The Smoke Ring in Barbecue

How to Get the Prized Color in Your Meat

Smoked Sliced Brisket
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In the world of barbecue, the smoke ring is one of the most sought-after properties of smoked meats. It is believed to show that you have done a good job and properly low and slow smoked the meat in question. Is particularly prized in smoked brisket. Learn what the smoke ring is and how to produce it in your barbecue.

What a Smoke Ring Looks Like

A smoke ring is a pink discoloration of meat just under the surface crust (called bark). It can be just a thin line of pink or a rather thick layer. A good smoke ring is around a 1/4 inch in thickness.

What Creates the Smoke Ring

The smoke ring is produced by a chemical reaction between the pigment in the meat and the gases produced from wood or charcoal. When burned, these organic fuels produce nitrogen dioxide gas. This gas infuses into the surface of the meat as it cooks surrounded by the smoke. It reacts with water in the meat and produces nitric oxide.

Myoglobin is the iron-containing purple pigment in meat. When meat is exposed to air, it reacts with oxygen to develop a bright red color that you might think is blood, but isn't. The red or pink color of raw meat is due to this oxygenated myoglobin. When cooked, or exposed to air for a longer duration, it turns brown as the oxygen escapes (basically, the iron in the myoglobin rusts).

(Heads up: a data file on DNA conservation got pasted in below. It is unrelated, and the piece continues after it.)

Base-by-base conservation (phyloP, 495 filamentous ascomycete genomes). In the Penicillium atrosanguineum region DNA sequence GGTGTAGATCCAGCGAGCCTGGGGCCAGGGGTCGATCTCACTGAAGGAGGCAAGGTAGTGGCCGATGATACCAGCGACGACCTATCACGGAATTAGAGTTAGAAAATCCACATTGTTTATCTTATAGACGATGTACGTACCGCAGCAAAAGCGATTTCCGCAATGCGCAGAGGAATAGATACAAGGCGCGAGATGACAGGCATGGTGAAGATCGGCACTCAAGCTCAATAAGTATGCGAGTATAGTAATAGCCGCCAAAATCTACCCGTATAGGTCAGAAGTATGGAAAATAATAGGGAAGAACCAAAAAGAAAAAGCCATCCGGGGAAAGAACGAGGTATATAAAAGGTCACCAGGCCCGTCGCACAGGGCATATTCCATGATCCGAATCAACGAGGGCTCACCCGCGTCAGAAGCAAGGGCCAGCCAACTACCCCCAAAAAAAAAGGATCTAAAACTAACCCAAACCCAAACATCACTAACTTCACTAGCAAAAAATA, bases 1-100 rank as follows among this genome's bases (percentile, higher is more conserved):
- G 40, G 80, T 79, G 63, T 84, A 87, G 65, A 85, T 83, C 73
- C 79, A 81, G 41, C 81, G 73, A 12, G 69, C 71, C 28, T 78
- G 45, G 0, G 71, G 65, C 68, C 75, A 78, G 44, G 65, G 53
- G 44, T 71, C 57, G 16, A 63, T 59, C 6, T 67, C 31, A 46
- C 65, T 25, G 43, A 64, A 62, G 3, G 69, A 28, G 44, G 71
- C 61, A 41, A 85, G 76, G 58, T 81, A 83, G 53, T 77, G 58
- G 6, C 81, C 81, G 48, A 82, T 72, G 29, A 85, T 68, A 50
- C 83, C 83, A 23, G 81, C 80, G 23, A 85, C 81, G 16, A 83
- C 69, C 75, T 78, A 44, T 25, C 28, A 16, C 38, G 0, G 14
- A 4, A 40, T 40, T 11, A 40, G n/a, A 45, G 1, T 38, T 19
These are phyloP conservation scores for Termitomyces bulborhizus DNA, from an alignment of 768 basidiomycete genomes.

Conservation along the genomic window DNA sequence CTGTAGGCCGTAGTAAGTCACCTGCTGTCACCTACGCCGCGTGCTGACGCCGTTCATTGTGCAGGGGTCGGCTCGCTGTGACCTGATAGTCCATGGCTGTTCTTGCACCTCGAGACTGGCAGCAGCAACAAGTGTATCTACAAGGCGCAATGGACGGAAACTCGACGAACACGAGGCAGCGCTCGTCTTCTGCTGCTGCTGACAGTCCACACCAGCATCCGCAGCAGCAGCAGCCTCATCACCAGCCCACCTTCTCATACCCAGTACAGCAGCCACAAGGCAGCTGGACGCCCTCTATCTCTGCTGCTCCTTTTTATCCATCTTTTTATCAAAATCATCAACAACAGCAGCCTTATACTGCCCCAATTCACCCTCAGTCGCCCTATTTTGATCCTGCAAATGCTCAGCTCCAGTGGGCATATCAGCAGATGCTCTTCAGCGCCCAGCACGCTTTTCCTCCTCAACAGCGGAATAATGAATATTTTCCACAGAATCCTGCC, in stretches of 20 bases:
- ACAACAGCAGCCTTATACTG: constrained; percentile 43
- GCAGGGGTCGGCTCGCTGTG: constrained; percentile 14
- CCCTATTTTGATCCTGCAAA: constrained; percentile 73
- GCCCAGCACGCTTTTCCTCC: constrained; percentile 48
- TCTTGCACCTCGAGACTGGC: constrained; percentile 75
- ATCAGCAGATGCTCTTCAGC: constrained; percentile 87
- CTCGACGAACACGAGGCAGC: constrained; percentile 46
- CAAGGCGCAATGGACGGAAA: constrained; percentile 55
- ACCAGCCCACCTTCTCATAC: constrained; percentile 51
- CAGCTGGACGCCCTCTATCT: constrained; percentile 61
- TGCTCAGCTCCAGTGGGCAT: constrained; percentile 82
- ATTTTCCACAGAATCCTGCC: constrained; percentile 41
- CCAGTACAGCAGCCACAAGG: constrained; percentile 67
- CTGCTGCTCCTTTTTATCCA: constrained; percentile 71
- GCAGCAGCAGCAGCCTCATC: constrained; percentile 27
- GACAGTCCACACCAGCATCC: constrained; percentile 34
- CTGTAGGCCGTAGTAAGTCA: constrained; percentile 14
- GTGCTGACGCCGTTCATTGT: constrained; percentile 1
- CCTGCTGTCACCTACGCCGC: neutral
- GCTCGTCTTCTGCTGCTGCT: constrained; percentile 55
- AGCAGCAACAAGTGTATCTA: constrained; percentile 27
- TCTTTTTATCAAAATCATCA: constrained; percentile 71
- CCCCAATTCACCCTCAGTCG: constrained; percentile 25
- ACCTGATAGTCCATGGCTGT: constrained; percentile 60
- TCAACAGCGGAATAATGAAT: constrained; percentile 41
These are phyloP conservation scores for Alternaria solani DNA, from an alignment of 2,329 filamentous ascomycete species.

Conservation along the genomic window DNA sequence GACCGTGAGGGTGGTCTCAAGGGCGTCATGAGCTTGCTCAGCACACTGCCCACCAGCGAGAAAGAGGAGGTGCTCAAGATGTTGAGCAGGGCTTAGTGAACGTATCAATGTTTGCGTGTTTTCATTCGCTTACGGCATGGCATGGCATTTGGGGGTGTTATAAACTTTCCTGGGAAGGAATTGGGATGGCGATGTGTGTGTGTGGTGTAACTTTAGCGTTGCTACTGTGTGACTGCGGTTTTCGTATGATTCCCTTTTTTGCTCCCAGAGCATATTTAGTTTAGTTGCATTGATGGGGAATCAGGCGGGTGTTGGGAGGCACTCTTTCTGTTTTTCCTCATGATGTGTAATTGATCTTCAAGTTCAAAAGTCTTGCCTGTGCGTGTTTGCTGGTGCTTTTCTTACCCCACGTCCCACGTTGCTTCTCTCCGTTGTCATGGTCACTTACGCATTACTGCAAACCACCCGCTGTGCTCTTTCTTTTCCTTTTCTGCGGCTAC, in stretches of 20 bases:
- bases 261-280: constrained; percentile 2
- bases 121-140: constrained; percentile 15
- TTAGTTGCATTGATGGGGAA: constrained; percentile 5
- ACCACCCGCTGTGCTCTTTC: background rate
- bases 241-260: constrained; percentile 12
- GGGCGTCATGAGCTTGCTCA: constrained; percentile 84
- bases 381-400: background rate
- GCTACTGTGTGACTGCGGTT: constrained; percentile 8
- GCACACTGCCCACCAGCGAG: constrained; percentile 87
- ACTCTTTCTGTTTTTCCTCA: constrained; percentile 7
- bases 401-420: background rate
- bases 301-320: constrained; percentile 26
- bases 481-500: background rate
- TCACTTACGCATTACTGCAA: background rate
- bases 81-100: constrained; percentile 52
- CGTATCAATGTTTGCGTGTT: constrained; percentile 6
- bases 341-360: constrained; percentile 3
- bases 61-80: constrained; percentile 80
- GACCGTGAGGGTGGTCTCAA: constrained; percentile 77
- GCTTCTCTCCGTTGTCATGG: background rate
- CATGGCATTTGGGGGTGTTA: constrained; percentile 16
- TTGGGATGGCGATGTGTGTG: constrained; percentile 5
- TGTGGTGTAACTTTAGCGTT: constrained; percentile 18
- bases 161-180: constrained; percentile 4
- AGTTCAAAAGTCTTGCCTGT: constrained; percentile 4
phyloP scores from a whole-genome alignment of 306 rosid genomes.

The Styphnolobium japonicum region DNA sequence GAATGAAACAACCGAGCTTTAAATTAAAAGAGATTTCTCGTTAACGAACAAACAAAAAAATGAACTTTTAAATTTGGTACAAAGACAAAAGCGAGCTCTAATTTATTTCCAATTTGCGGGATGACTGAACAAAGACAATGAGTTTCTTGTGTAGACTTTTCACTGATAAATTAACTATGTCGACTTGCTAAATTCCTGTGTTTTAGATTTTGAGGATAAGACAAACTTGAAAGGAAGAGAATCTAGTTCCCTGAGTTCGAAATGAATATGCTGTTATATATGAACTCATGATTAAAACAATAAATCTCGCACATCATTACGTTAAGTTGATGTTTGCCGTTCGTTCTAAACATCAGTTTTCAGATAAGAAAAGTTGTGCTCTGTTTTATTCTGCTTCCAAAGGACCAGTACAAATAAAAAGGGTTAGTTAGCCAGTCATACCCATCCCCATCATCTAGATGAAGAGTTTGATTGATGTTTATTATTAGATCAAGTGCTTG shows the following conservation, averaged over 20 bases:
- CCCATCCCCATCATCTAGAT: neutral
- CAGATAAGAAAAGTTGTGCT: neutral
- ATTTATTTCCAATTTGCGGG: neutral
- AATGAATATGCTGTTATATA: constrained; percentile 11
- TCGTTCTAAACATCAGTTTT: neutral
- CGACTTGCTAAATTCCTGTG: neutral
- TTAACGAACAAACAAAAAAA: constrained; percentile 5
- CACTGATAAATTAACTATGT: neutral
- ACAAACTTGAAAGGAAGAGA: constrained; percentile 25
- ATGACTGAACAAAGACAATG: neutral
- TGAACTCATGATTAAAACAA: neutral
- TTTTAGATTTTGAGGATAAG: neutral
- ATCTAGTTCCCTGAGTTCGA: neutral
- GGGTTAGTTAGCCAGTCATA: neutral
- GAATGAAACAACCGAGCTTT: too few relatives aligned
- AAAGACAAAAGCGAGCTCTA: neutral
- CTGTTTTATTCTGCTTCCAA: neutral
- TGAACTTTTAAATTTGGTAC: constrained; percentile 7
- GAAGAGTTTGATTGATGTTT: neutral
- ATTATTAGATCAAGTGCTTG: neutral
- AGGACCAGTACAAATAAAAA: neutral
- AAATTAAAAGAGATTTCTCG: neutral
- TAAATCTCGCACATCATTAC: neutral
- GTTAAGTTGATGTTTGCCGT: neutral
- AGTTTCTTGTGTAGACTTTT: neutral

But when myoglobin is exposed to nitric oxide, it binds to the myoglobin and blocks oxygen attaching. This retains the pick color even when cooked. The nitric oxide stabilizes the myoglobin and binds tighter than oxygen, preventing the production of the brown metmyoglobin form with cooking.

Getting the Best Smoke Ring

Opinions vary on how to get a good smoke ring. Generally, water-soaked wood produces more nitrogen dioxide in the smoke than dry wood, but only by a small margin. The type of wood also matters in producing more nitric oxide. Charcoal briquets beat lump charcoal. Propane and electric smokers produce far less of the desired gases.

A wet, sticky meat surface will also hold more nitric oxide, so mopping or spraying the meat rather than cooking it dry will enhance the smoke ring. Or, a pan of water in the smoker keeps moisture condensing on the meat. However, you should avoid acidic components like vinegar or lemon juice as that can prevent the smoke ring from developing.

Removing fat from the surface of the meat also exposes the meat to the smoke and will allow more nitric oxide into the meat. Cooking the meat at low and slow temperature will allow the nitric oxide to penetrate more before the meat's temperature is high enough to turn the myoglobin brown.

If you really want to make sure you get a smoke ring, then cheat. Coating meat with a salt tenderizer like Morton's Tender Quick will load up the surface of the meat with nitrogen dioxide and give you a great smoke ring. Because of the prevalence of this kind of "cheating", smoke rings are no longer taken into consideration in barbecue competitions.